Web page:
For parents, the MONEY account offers a lot of control (if that’s what they want). Parents can set ATM withdrawal limits and spending limits or set up transaction notifications.
And for kids and teens, the MONEY account has several useful features. There’s a savings goals feature that helps kids set aside money for goals—and learn budgeting in the process! And the Capital One mobile app is very user-friendly.
Finally, the MONEY account can be rolled over into a Capital One 360 checking account once the teen turns 18. This won’t happen automatically, though—the account holder will need to contact Capital One.
Alliant is a nationwide credit union that is a great option for teens, thanks to their Teen Checking Account. The account is open to those ages 13–17. Parents must sign on as joint account holders and be Alliant credit union members.
Some highlights of this account include:
No minimum balance
No monthly service fee
Award-winning mobile app
Over 80,000 fee-free ATMs
Up to $20/month in ATM fee refunds
Contactless Visa debit card
Competitive interest rate—0.25% annual percentage yield (APY) at the time of this writing
Parental controls and spending limits
This is a great account, and it offers perks that most other teen bank accounts don’t. For instance, Alliant will refund ATM fees up to $20 per month, in addition to giving access to a network of 80,000+ ATMs. So basically, you can use any ATM, and if you’re charged a fee, it will be refunded!
Plus, this account pays a generous interest rate—currently 0.25%.
Unfortunately, there’s one catch: Not everyone is eligible to join Alliant. Qualifying members must be an employee of a partner business, a member of a participating organization, or a family member of an existing Alliant member. See Alliant’s membership eligibility requirements for more details.
Axos Bank offers its First Checking account to anyone ages 13–17. A parent or guardian has to be a co-owner on the account, but the parent doesn’t need to have their own Axos account.
Some highlights of the First Checking account include:
No monthly fees
No overdraft fees
Refunds ATM fees up to $12 per month
Daily transaction limits to help prevent overspending (and fraud)
A referral program that teens can use to earn money by referring friends
Parental controls and alerts
Axos Bank is a digital bank, meaning they don’t actually have many physical bank branches. But Axos members have access to a wide variety of surcharge-free ATMs. And if you need to use an out-of-network ATM, Axos will refund the fee (up to $12 per month).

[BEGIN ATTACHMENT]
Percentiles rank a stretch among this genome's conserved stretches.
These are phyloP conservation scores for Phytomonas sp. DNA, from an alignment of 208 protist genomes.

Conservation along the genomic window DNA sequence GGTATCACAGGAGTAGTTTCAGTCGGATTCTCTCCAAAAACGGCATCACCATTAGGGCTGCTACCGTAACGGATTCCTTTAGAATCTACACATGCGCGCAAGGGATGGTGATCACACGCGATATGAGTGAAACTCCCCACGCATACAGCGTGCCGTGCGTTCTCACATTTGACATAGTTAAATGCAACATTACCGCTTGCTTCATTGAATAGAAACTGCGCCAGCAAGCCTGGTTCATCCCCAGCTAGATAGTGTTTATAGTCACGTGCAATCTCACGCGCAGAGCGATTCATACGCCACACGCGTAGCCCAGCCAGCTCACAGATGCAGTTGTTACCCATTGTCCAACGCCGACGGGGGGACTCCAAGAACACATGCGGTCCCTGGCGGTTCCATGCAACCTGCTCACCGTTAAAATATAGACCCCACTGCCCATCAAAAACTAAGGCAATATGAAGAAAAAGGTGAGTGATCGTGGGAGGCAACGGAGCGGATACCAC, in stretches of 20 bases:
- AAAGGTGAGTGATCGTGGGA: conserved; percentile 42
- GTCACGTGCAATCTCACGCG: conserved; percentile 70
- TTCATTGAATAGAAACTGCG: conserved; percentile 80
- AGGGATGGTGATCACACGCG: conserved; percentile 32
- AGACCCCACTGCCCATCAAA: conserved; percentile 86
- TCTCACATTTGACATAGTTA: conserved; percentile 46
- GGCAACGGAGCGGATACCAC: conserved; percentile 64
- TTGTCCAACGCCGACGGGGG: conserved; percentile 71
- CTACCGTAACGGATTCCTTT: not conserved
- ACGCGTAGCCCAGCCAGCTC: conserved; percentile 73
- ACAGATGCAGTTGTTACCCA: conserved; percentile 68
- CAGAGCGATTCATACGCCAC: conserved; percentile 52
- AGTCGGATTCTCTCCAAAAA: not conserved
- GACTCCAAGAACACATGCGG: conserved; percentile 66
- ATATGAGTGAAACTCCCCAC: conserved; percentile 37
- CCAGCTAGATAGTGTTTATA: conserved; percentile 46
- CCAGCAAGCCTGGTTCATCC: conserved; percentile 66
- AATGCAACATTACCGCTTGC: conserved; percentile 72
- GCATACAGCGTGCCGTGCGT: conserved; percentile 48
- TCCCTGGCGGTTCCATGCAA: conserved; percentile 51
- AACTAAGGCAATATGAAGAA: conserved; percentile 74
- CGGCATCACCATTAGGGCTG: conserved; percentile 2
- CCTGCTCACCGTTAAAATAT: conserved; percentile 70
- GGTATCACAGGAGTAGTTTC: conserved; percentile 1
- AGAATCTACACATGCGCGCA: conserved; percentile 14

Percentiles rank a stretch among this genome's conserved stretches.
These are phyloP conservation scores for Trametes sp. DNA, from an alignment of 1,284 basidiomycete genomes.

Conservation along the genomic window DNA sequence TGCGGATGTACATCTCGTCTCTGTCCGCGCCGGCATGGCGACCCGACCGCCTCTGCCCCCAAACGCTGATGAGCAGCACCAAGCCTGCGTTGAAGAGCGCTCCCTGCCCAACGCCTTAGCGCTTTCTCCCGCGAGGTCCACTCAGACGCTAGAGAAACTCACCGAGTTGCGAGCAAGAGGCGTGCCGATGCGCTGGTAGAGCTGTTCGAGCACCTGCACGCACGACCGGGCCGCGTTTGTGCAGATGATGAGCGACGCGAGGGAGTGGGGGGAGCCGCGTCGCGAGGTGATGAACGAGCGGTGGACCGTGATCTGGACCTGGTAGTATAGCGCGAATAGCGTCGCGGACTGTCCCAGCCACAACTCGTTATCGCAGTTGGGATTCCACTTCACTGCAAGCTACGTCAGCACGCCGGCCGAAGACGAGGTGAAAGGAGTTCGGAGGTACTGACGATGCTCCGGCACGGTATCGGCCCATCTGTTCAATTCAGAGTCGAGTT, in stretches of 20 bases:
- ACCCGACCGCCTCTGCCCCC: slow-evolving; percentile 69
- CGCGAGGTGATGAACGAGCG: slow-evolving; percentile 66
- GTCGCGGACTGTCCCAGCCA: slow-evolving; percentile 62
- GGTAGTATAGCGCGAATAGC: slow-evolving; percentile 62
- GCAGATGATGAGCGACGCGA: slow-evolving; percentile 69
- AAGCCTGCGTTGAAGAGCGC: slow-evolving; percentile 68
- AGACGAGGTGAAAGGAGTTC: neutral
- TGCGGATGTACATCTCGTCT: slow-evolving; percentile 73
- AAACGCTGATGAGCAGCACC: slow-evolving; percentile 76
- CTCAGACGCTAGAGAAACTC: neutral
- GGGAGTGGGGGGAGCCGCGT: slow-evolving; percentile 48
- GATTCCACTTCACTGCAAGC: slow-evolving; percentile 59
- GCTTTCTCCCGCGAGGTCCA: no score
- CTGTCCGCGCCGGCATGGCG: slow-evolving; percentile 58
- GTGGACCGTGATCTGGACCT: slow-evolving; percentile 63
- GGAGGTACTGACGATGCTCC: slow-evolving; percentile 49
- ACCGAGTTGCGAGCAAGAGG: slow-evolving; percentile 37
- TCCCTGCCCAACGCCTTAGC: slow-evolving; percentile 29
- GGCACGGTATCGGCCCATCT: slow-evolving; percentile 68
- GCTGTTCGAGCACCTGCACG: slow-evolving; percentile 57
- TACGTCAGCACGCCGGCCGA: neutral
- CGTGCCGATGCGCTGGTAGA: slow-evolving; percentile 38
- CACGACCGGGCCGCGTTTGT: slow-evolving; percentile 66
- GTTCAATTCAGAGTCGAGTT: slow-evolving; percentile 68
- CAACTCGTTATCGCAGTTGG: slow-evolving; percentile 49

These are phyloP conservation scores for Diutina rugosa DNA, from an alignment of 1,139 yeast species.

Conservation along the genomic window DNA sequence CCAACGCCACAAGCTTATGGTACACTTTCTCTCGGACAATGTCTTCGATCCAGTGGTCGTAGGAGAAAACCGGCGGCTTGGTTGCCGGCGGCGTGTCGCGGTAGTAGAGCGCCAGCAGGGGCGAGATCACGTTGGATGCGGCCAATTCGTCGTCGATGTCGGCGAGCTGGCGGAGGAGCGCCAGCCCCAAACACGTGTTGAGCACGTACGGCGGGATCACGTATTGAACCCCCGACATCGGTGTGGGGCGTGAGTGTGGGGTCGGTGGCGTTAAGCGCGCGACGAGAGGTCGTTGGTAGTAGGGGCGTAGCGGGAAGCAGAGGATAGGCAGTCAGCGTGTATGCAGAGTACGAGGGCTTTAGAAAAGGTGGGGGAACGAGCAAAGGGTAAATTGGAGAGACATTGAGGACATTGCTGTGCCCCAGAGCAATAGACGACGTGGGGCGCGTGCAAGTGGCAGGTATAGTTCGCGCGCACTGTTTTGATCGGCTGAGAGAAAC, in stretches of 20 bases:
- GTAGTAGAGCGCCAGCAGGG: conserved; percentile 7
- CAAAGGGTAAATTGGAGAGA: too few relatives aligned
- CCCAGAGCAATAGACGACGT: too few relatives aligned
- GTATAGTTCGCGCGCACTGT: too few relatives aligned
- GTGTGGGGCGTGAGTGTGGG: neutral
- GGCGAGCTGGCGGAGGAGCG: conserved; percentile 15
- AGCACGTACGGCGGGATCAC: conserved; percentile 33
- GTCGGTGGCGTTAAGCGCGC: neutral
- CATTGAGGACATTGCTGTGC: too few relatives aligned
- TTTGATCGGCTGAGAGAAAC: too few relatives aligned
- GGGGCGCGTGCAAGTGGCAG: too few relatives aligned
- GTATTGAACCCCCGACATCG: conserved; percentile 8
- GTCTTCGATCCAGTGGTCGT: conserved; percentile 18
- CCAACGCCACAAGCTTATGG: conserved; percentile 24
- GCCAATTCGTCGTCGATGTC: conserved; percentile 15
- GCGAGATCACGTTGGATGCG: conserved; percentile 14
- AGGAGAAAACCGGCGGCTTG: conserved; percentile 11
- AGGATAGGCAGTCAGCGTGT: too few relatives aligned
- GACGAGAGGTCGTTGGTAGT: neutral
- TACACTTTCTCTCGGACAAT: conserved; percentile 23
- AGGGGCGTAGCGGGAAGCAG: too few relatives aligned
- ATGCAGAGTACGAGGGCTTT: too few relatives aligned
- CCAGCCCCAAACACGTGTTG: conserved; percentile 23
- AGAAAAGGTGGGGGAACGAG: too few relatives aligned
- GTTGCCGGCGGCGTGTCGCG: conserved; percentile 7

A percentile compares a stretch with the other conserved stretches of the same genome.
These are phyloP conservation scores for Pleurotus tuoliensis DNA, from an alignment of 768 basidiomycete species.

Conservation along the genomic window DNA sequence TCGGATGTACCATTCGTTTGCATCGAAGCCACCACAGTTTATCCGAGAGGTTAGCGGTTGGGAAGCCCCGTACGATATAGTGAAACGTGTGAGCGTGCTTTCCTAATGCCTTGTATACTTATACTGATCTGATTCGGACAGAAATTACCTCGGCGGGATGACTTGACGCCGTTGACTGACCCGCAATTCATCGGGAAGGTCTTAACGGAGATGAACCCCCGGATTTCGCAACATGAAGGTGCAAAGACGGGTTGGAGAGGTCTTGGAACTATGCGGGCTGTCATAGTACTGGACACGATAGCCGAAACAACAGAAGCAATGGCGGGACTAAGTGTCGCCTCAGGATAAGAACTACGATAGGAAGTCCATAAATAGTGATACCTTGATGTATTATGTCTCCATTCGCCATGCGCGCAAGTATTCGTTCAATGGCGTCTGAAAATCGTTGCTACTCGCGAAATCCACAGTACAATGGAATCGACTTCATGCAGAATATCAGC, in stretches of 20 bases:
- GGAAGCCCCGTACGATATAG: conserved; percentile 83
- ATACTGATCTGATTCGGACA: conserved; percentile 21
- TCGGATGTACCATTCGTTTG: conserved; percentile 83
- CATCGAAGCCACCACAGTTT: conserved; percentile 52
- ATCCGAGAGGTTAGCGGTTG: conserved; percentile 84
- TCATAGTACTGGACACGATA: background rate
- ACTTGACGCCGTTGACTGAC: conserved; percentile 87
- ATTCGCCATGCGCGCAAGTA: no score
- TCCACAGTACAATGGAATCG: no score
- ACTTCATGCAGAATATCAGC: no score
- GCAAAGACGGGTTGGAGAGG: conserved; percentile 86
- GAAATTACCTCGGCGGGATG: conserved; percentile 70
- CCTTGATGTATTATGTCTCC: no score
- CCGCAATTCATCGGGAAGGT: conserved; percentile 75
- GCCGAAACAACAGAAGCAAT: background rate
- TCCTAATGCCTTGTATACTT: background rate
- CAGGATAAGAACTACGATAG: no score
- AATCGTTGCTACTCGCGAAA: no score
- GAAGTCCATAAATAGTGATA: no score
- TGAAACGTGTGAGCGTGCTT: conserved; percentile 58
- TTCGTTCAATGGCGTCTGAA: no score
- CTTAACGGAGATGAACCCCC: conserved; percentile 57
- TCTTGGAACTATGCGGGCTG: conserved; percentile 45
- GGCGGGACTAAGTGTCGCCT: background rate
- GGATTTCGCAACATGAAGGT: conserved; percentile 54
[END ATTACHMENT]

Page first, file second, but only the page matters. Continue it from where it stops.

How to find the best bank account for teens
Teenagers have different financial needs than adults—so they should look for different features in a bank account.
Here’s what teens (and their parents!) should pay attention to:
No minimum balance. Some bank accounts have a minimum account balance that must be maintained at all times—$100, for example.
Because teens often don’t have steady income (or a ton of cash sitting around!), it’s best to find an account with no minimum balance requirement.
No monthly fees. Many banks charge a monthly service fee or “maintenance fee” on their checking accounts. This could be anywhere from $5–$30+ per month. The best banks for teens waive these fees.
Other fees. All banks will have some fees for account holders. Overdraft or non-sufficient funds fees may kick in if a teen spends more than they have in their account—although some banks now waive these fees.
It’s important to check the bank’s fee list to know what you’re getting into!
Mobile banking. Teens aren’t going to head down to the local bank to transfer money—they’re just gonna use their phones!
While most banks have mobile apps nowadays, some work a lot better than others.
Look for a bank with a slick mobile app—and check out App Store reviews to get a gauge on how well it actually works. A good mobile banking app should allow for check deposits and other electronic deposits, as well as peer-to-peer transfers, money management features, and more.
ATM network. Each bank will provide members with fee-free access to a network of ATM machines, which can be used for cash withdrawals and deposits. Look for a big network of ATMs—or better yet, a bank like Alliant or Axos that will refund ATM fees at any ATM.
Parental controls. For parents looking to have some control over their teen’s spending, it’s wise to look for parental controls.
Most teen bank accounts have a way for parents to monitor account activity or set limits on how much a debit card can be used on a given day. The specifics vary, though—check the bank’s feature list for details.
Parental joint accounts. Almost all banks for teens will require that a parent or guardian co-owns the account. This basically means that the parent becomes a joint holder of the account.
However, the specifics of this requirement vary. For instance, Chase and Alliant both require that the parent be an existing member and have their own account with the bank. Our other top recommendations simply require that the parent/guardian co-signs on the new teen account.
Age requirements. Most teen bank accounts are available for those ages 13 and up. At 18 (or 19), the account typically converts into a normal adult checking account.
However, some accounts are available for even younger kids. For instance, Capital One MONEY is available for children as young as 8.
Finding the best bank for teenagers is a matter of finding a low-fee account that’s simple and doesn’t have a high minimum balance. Any of the options discussed above will serve teens well!
And for teens heading off to college soon, Mos is a great option that can help with banking, financial aid, and scholarships—all in one slick app.